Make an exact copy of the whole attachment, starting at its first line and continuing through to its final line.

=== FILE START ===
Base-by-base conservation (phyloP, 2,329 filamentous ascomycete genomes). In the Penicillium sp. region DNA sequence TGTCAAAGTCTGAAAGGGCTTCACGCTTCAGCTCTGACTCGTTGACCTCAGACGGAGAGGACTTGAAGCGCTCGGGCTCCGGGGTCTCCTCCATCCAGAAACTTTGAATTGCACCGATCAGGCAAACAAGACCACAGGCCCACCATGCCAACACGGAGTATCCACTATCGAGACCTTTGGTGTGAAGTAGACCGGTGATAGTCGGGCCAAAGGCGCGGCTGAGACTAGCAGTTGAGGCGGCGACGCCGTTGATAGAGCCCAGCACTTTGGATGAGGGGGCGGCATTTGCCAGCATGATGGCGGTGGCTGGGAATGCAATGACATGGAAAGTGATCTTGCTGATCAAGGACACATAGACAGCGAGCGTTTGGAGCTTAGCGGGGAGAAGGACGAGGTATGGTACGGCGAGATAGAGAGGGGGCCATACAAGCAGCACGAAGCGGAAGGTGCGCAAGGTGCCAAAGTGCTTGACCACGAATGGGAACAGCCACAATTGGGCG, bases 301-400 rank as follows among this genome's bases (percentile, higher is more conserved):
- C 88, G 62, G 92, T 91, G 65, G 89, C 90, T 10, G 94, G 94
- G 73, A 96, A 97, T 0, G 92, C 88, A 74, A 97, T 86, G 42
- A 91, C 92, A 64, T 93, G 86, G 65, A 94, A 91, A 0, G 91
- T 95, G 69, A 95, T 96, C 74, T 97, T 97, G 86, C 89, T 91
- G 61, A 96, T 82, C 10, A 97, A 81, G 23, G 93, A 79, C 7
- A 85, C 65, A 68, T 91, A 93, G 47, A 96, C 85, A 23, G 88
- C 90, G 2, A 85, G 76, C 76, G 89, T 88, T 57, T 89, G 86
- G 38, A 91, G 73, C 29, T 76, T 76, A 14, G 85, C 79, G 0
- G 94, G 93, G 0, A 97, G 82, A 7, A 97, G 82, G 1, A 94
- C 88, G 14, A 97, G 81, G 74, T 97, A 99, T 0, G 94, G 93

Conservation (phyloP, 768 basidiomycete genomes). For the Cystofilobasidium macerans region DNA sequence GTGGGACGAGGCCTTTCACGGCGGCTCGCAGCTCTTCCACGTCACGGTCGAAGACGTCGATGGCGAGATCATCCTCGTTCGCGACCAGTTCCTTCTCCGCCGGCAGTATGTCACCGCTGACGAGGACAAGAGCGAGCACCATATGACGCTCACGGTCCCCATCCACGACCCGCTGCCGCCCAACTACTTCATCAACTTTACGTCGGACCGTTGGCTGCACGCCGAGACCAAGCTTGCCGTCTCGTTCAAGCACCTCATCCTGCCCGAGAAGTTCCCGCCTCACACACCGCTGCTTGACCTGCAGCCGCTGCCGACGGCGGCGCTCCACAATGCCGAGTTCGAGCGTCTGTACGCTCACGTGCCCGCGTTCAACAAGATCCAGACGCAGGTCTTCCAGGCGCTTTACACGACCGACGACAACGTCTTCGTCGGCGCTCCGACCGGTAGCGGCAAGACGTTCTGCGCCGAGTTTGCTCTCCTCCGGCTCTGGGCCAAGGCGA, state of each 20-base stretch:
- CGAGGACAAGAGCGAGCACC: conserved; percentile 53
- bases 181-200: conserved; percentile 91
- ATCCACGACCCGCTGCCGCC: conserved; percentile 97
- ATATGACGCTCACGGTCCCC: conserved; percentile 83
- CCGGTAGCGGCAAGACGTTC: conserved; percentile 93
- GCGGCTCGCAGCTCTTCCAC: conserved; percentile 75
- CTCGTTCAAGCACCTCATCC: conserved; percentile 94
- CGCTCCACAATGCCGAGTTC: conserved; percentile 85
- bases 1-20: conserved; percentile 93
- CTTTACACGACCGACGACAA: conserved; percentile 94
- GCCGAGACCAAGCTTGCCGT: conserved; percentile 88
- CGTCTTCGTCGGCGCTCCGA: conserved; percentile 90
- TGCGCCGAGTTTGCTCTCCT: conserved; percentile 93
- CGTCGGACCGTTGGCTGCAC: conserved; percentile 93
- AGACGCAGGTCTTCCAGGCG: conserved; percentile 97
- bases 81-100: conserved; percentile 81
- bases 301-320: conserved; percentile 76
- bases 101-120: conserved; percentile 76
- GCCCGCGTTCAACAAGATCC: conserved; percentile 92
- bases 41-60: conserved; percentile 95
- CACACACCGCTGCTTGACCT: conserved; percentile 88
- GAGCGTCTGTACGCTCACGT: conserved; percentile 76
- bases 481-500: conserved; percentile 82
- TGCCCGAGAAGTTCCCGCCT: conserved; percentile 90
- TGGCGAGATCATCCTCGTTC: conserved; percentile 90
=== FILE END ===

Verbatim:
Base-by-base conservation (phyloP, 2,329 filamentous ascomycete genomes). In the Penicillium sp. region DNA sequence TGTCAAAGTCTGAAAGGGCTTCACGCTTCAGCTCTGACTCGTTGACCTCAGACGGAGAGGACTTGAAGCGCTCGGGCTCCGGGGTCTCCTCCATCCAGAAACTTTGAATTGCACCGATCAGGCAAACAAGACCACAGGCCCACCATGCCAACACGGAGTATCCACTATCGAGACCTTTGGTGTGAAGTAGACCGGTGATAGTCGGGCCAAAGGCGCGGCTGAGACTAGCAGTTGAGGCGGCGACGCCGTTGATAGAGCCCAGCACTTTGGATGAGGGGGCGGCATTTGCCAGCATGATGGCGGTGGCTGGGAATGCAATGACATGGAAAGTGATCTTGCTGATCAAGGACACATAGACAGCGAGCGTTTGGAGCTTAGCGGGGAGAAGGACGAGGTATGGTACGGCGAGATAGAGAGGGGGCCATACAAGCAGCACGAAGCGGAAGGTGCGCAAGGTGCCAAAGTGCTTGACCACGAATGGGAACAGCCACAATTGGGCG, bases 301-400 rank as follows among this genome's bases (percentile, higher is more conserved):
- C 88, G 62, G 92, T 91, G 65, G 89, C 90, T 10, G 94, G 94
- G 73, A 96, A 97, T 0, G 92, C 88, A 74, A 97, T 86, G 42
- A 91, C 92, A 64, T 93, G 86, G 65, A 94, A 91, A 0, G 91
- T 95, G 69, A 95, T 96, C 74, T 97, T 97, G 86, C 89, T 91
- G 61, A 96, T 82, C 10, A 97, A 81, G 23, G 93, A 79, C 7
- A 85, C 65, A 68, T 91, A 93, G 47, A 96, C 85, A 23, G 88
- C 90, G 2, A 85, G 76, C 76, G 89, T 88, T 57, T 89, G 86
- G 38, A 91, G 73, C 29, T 76, T 76, A 14, G 85, C 79, G 0
- G 94, G 93, G 0, A 97, G 82, A 7, A 97, G 82, G 1, A 94
- C 88, G 14, A 97, G 81, G 74, T 97, A 99, T 0, G 94, G 93

Conservation (phyloP, 768 basidiomycete genomes). For the Cystofilobasidium macerans region DNA sequence GTGGGACGAGGCCTTTCACGGCGGCTCGCAGCTCTTCCACGTCACGGTCGAAGACGTCGATGGCGAGATCATCCTCGTTCGCGACCAGTTCCTTCTCCGCCGGCAGTATGTCACCGCTGACGAGGACAAGAGCGAGCACCATATGACGCTCACGGTCCCCATCCACGACCCGCTGCCGCCCAACTACTTCATCAACTTTACGTCGGACCGTTGGCTGCACGCCGAGACCAAGCTTGCCGTCTCGTTCAAGCACCTCATCCTGCCCGAGAAGTTCCCGCCTCACACACCGCTGCTTGACCTGCAGCCGCTGCCGACGGCGGCGCTCCACAATGCCGAGTTCGAGCGTCTGTACGCTCACGTGCCCGCGTTCAACAAGATCCAGACGCAGGTCTTCCAGGCGCTTTACACGACCGACGACAACGTCTTCGTCGGCGCTCCGACCGGTAGCGGCAAGACGTTCTGCGCCGAGTTTGCTCTCCTCCGGCTCTGGGCCAAGGCGA, state of each 20-base stretch:
- CGAGGACAAGAGCGAGCACC: conserved; percentile 53
- bases 181-200: conserved; percentile 91
- ATCCACGACCCGCTGCCGCC: conserved; percentile 97
- ATATGACGCTCACGGTCCCC: conserved; percentile 83
- CCGGTAGCGGCAAGACGTTC: conserved; percentile 93
- GCGGCTCGCAGCTCTTCCAC: conserved; percentile 75
- CTCGTTCAAGCACCTCATCC: conserved; percentile 94
- CGCTCCACAATGCCGAGTTC: conserved; percentile 85
- bases 1-20: conserved; percentile 93
- CTTTACACGACCGACGACAA: conserved; percentile 94
- GCCGAGACCAAGCTTGCCGT: conserved; percentile 88
- CGTCTTCGTCGGCGCTCCGA: conserved; percentile 90
- TGCGCCGAGTTTGCTCTCCT: conserved; percentile 93
- CGTCGGACCGTTGGCTGCAC: conserved; percentile 93
- AGACGCAGGTCTTCCAGGCG: conserved; percentile 97
- bases 81-100: conserved; percentile 81
- bases 301-320: conserved; percentile 76
- bases 101-120: conserved; percentile 76
- GCCCGCGTTCAACAAGATCC: conserved; percentile 92
- bases 41-60: conserved; percentile 95
- CACACACCGCTGCTTGACCT: conserved; percentile 88
- GAGCGTCTGTACGCTCACGT: conserved; percentile 76
- bases 481-500: conserved; percentile 82
- TGCCCGAGAAGTTCCCGCCT: conserved; percentile 90
- TGGCGAGATCATCCTCGTTC: conserved; percentile 90